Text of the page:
Your briefcase is not only a functional container for corporate secrets; it also carries a message about you professionally.1 Let yours be a well-expressed reflection of lawyerly skill and standing.
I’m reminded of a merger closing involving two public companies. The impressive closing room, full of exceptional attorneys and their clients, was awash with goodwill and anticipation for the moment of completion. When the lawyer delivering the critical finishing pieces of the merger (original signature pages to several of the final ancillary closing agreements) placed his beaten Eddie Bauer canvas satchel on the closing table to draw the signature pages out, the very dowdiness of his “briefcase” sort of sullied the whole affair. It was a palpable let down to what should have been a pristine moment of congratulations not only for the two companies, but for the hapless lawyer with the crappy bag.
I have had three briefcases virtually from the beginning of my career. A brown leather case from T. Anthony with a brass clasp; a black leather case with a silver locking clasp that Barneys put out in the ’90s (they likely still do); and a no-nonsense, very Bond-like ZERO Halliburton metal case. All share some handy similarities:
- 1. All have locks (if you are an attorney, you are carrying confidential information and attorney-client privileged communications, so the lock is essential—this should be obvious);
- 2. All are subtly monogrammed (this element also has a functional rationale, but mainly just looks sharp);
- 3. Not one of them has a strap that would allow me to throw the briefcase over my shoulder (because, quite frankly, then it would cease to be a briefcase and become luggage—and furthermore, who in their right mind would do this to their suit jacket?);
- 4. And all can fit a laptop, a few documents (100 pages), a couple of sections of the WSJ, and a few pens. You shouldn’t need more room than this. More room strays, again, from briefcase and into luggage and you shouldn’t need or want to take luggage into work unless you are traveling.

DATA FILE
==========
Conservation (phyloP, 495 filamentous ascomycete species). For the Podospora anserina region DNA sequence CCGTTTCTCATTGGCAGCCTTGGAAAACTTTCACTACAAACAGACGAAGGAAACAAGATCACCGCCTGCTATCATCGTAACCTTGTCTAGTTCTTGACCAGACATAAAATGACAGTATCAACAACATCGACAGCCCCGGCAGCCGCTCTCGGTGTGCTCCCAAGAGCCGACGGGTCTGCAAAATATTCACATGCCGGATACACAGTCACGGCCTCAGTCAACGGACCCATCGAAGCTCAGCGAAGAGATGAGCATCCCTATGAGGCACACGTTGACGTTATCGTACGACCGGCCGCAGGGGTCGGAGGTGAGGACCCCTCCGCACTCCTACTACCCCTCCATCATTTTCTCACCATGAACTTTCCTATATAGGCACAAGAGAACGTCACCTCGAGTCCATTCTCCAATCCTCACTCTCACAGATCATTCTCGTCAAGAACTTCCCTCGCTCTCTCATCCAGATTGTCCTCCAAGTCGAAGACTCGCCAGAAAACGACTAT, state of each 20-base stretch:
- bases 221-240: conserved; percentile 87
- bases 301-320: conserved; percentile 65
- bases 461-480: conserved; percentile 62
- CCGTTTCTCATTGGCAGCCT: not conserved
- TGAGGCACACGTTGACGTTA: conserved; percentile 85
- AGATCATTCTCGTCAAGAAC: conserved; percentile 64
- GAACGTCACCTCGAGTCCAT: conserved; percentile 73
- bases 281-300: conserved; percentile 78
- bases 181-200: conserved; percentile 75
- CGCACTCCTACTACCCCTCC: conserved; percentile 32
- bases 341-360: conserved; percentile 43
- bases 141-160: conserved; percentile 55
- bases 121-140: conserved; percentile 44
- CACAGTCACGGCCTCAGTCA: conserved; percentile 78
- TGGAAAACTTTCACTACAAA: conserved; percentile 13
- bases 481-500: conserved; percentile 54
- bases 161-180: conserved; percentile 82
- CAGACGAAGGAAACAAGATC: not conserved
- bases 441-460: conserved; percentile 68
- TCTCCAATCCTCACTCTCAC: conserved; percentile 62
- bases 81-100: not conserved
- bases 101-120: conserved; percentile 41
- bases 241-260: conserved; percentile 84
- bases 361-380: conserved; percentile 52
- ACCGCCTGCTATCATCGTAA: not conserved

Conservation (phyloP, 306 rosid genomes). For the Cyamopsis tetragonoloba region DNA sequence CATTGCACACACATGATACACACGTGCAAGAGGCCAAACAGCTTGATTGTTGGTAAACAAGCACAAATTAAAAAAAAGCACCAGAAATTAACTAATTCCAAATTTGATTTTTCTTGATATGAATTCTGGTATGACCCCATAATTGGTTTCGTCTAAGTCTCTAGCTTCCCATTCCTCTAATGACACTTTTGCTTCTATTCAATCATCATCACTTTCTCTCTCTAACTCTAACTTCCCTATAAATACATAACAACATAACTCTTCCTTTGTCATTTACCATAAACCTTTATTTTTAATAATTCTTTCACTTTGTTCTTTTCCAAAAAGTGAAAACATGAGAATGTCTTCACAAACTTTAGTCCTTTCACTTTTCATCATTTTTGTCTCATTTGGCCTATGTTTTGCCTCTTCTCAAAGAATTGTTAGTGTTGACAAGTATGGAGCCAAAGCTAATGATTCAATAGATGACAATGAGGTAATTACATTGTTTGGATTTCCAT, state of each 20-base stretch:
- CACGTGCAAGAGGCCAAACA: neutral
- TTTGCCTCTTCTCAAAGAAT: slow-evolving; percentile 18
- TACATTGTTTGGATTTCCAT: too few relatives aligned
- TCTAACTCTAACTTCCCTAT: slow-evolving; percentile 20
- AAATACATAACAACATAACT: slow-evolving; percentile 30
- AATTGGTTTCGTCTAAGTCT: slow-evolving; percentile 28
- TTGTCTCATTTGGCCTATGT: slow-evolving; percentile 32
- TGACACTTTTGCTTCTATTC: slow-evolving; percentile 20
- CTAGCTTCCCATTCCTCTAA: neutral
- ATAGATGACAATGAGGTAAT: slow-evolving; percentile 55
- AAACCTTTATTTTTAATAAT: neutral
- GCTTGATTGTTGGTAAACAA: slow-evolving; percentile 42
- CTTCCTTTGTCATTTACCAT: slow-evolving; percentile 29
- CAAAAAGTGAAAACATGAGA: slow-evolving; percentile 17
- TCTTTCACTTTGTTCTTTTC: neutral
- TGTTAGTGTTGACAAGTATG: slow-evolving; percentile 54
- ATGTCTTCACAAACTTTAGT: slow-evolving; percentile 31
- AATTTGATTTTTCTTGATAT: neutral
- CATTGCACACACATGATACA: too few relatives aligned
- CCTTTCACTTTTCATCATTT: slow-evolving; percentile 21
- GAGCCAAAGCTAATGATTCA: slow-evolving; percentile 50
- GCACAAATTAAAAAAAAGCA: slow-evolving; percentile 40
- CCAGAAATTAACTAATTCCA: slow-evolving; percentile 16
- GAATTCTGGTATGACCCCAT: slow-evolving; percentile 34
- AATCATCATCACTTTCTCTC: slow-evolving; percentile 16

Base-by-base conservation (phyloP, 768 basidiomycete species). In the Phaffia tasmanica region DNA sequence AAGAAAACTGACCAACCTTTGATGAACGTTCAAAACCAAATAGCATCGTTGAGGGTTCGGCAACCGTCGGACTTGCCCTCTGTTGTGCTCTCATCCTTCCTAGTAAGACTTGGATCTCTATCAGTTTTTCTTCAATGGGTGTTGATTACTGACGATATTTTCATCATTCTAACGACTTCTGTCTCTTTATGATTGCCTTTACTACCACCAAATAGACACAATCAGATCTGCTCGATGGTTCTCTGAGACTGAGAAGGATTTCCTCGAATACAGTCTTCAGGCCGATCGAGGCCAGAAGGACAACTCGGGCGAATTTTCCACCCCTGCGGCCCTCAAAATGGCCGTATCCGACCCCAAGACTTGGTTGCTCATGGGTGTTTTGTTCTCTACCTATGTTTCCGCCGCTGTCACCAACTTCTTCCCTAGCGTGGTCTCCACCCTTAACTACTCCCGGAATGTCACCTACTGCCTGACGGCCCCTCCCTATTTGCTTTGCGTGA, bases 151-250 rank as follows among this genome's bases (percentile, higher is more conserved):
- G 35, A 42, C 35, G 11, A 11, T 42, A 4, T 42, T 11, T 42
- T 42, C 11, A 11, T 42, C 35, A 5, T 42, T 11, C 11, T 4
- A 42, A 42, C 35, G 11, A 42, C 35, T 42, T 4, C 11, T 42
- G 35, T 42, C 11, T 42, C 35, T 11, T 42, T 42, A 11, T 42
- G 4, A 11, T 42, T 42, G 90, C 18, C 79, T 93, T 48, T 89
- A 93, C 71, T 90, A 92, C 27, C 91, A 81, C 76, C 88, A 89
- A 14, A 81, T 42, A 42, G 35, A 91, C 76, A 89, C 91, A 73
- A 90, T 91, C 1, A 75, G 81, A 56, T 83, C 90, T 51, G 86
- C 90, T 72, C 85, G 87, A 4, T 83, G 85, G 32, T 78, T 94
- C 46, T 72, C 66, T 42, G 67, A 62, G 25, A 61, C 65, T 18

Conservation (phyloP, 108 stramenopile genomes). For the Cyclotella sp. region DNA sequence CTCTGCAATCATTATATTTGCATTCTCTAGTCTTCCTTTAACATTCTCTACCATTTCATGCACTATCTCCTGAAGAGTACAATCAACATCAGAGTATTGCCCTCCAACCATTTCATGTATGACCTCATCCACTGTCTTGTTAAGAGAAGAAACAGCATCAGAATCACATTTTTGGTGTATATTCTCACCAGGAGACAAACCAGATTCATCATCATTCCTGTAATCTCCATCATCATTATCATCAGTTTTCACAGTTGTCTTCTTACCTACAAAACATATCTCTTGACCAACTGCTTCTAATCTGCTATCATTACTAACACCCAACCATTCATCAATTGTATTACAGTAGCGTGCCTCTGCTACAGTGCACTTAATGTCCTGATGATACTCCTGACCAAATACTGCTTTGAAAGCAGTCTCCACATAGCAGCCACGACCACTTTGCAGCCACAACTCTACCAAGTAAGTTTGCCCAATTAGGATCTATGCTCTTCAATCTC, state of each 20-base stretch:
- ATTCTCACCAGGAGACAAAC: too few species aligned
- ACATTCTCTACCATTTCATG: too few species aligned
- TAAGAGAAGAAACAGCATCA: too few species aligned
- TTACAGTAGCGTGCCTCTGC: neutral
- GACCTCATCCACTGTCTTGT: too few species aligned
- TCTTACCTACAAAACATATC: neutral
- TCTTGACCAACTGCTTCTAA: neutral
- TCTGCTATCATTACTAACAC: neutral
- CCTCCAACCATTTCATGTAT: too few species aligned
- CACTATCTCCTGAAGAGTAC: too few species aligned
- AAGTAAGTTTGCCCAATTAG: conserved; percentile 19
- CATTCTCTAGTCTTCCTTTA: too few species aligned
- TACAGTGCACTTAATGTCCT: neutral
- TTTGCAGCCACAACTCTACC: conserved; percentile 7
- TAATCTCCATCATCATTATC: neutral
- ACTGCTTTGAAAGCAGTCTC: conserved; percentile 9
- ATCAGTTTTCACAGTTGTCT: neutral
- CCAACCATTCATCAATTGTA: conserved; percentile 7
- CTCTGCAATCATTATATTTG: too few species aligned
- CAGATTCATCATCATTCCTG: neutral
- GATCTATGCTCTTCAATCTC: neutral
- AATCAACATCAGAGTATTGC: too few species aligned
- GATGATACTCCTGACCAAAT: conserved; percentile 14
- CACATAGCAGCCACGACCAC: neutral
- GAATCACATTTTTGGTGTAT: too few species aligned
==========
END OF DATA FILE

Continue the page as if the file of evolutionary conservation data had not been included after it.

The leather cases have accordion bottoms, like legal redwelds, which expand if necessary. I have both black and brown cases because I have a thing about my leathers matching, or at a minimum contrasting purposefully. So I prefer that belt, shoes, briefcase, and even watch band, if leather, are all in black or all in brown (or if you have oxblood and black or two tones on the shoes or belt you can built a bridge to the other color).
If you are involved in some of the highly confidential arts of transactional or litigation work, the metal case is a viable (as opposed to laughable) option. Just note that you’ll feel a need to modernize your wardrobe a touch to harmonize things. But make no mistake, it is a bold entrance you’ll make to covert business discussions in a slim-fitting Simon Spurr suit, black monkstrap shoes with silver buckles (perhaps even dress boots with side zippers?—I’m pressing), diver’s watch (think an aggressively metal Panerai, Breitling, or Blancpain), and high-end ZERO Halliburton briefcase. You can also get matching luggage, which is a pretty cool touch—but don’t overdo it or you risk straying into some form of ROBO-attorney ridiculousness.
Ignorantia juris non excusat.2
1. Lawyers commonly use briefcases to carry legal briefs to present to a court; hence the name.
2. Ignorance of the law is no excuse.
Douglas Hand is a New York attorney-at-law who currently represents Rag & Bone, Steven Alan, Phillip Lim, Richard Chai, and Rogan, among others. He has practiced in Los Angeles, San Francisco, London, Paris, and Milan, and is on the Advisory Board of the CFDA’s Fashion Incubator Program and Fordham Law’s Fashion Law Institute. His firm, HBA LLP, is a member of the CFDA’s Business Services Network.